Is Psoriasis Damaging Your Nails? How Doctors Can Help

Medications can reduce nail pitting, discoloration and separation

When psoriasis thickens, pits, ridges and discolors your nails, it’s hard to overlook.

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People often consider nail psoriasis mainly a cosmetic issue. But “nail psoriasis is a medical disorder that can be managed with various medications, often with good results,” says dermatologist Thomas Knackstedt, MD.

Topical medicine vs. injections

If your psoriasis is confined to the nail bed (below the “nail plates” you may polish), topical steroids, vitamin D3 analogue ointments, and retinoid creams or gels can be effective.

But psoriasis typically goes deeper, affecting the nail root (below the nail plate, cuticle and nail fold skin). While topical treatments do not penetrate the root of the nail, steroids can be safely injected around the nail with good efficacy.

“These injections are both safe and effective in reducing the pitting, hardening, ridging and discoloration, as well as nail separation, that psoriasis causes,” says Dr. Knackstedt.

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Injections are usually given monthly. Dermatologists then reassess the nails to see if further treatments or dosage changes are needed.

If you can’t tolerate or don’t respond to injections, oral medications (such as cyclosporine, acitretin and methotrexate) are occasionally used — especially when you have psoriasis-related (psoriatic) arthritis or significant skin changes.

Newer ‘biologics’

“Beyond that, we can offer biologic drugs,” says Dr. Knackstedt. “A systemic approach to treatment can be worthwhile, because many patients with skin psoriasis also have nail psoriasis, and both conditions increase the risk of psoriatic arthritis.”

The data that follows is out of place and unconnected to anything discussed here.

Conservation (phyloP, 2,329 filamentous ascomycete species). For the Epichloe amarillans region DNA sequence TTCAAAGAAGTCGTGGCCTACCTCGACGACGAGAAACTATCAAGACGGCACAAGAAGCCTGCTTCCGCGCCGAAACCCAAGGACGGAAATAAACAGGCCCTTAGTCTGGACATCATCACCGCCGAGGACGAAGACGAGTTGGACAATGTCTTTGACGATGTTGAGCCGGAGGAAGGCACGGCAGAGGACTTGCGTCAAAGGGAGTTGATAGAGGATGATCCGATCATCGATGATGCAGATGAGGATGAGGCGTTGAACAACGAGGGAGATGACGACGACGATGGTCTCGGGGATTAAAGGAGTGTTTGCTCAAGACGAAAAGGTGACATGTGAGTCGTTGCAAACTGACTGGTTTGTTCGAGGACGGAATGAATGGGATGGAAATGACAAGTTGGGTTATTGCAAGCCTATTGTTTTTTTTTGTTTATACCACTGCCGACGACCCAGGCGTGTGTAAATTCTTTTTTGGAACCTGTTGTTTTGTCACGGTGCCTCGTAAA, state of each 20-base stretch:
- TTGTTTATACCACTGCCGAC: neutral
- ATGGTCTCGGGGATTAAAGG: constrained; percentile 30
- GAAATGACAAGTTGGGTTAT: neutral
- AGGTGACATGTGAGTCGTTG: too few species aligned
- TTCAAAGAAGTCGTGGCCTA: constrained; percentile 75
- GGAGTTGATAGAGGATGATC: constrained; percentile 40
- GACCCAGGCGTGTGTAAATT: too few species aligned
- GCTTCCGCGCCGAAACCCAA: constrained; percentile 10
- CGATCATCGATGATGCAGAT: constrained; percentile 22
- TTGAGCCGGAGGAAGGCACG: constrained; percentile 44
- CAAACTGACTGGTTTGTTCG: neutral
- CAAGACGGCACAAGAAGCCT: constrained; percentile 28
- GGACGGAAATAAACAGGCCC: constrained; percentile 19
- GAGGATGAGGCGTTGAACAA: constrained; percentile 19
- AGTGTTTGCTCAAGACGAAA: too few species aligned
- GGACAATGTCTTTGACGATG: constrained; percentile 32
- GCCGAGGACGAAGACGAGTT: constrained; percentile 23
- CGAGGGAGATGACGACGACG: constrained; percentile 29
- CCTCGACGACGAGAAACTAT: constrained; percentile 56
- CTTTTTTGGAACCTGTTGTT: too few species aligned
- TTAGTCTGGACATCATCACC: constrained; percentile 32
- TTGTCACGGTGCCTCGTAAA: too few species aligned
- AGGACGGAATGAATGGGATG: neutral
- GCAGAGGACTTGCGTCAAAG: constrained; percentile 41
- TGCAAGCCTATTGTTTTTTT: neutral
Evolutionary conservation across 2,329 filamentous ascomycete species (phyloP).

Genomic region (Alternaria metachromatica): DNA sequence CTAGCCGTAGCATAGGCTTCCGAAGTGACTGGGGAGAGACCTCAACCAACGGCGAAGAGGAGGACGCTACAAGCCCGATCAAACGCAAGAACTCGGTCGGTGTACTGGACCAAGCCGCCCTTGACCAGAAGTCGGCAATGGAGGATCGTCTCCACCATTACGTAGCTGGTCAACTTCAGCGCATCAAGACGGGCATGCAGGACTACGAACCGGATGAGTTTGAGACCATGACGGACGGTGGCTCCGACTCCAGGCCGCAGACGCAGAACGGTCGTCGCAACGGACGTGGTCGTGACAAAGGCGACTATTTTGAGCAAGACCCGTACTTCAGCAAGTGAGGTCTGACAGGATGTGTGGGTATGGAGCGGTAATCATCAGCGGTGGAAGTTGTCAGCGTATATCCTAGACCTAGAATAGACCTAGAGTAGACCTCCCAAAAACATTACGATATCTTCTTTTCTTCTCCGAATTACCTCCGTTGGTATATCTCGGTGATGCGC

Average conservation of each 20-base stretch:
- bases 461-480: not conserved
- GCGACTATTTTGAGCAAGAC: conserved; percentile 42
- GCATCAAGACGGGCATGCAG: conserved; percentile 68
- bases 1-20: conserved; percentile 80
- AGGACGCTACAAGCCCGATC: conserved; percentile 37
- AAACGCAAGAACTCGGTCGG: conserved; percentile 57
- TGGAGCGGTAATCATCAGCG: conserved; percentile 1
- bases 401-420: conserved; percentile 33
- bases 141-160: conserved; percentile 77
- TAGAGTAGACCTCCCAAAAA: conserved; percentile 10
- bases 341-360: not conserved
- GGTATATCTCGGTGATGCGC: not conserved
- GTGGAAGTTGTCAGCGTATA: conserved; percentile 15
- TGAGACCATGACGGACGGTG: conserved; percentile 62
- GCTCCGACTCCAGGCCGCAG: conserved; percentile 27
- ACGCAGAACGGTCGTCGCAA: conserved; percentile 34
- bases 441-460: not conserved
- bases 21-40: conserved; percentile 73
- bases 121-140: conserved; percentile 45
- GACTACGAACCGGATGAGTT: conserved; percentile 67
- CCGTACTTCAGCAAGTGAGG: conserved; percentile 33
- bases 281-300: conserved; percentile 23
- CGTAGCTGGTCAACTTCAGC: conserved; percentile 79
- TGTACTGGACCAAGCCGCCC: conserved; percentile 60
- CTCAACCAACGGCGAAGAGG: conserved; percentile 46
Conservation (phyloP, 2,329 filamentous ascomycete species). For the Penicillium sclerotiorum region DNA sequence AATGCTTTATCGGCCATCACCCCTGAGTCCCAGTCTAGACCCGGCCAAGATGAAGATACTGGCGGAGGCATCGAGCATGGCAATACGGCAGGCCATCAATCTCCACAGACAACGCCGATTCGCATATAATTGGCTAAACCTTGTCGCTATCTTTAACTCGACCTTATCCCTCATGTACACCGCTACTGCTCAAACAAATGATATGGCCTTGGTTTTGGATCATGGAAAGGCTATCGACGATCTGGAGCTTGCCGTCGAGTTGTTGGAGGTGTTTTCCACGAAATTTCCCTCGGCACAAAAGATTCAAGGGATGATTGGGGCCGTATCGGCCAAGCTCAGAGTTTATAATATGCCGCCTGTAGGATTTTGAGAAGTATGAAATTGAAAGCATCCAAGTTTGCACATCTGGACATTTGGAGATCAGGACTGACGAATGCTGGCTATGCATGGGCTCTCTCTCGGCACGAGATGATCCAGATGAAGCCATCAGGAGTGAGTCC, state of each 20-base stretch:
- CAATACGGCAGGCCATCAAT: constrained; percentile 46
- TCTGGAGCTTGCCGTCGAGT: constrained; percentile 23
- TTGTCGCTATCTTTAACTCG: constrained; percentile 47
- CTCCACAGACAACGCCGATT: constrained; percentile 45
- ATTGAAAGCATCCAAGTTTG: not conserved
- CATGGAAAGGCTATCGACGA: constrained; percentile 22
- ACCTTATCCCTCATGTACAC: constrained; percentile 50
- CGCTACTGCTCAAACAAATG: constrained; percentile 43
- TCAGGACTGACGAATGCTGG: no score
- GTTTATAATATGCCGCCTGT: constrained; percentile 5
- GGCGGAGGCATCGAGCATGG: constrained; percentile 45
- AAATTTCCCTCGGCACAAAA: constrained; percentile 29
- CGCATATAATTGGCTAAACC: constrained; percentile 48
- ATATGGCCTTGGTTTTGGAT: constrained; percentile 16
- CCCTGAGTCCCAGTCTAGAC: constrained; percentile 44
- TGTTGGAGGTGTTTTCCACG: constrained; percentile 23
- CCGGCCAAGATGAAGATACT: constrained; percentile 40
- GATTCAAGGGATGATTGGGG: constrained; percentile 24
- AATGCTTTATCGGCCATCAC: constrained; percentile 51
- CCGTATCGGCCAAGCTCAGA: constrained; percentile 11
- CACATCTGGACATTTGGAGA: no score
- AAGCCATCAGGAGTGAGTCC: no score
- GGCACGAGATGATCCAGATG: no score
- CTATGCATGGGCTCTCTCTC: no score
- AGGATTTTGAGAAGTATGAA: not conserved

The biologics used for nail psoriasis include infliximab, adalimumab, etanercerpt and ustekinumab.

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More recently, a two-year study of the oral drug tofacitinib in over 1,800 patients with moderate-to-severe nail psoriasis showed significant improvement at four months that continued through one year. (One-quarter of these patients had psoriatic arthritis as well.)

Your nails need TLC

Whatever treatment you receive, it’s important to avoid irritating or injuring your nails. “Irritation and injury can drive the inflammation that drives psoriasis,” explains Dr. Knackstedt.

Avoid picking at your nails and manipulating them, and steer clear of harsh chemicals, such as those found in acetone and non-acetone nail polish removers.

“The progress for your nails may be slow. It can take three to six months before you see any improvement, says Dr. Knackstedt. “But most people do improve with the therapies available today.”

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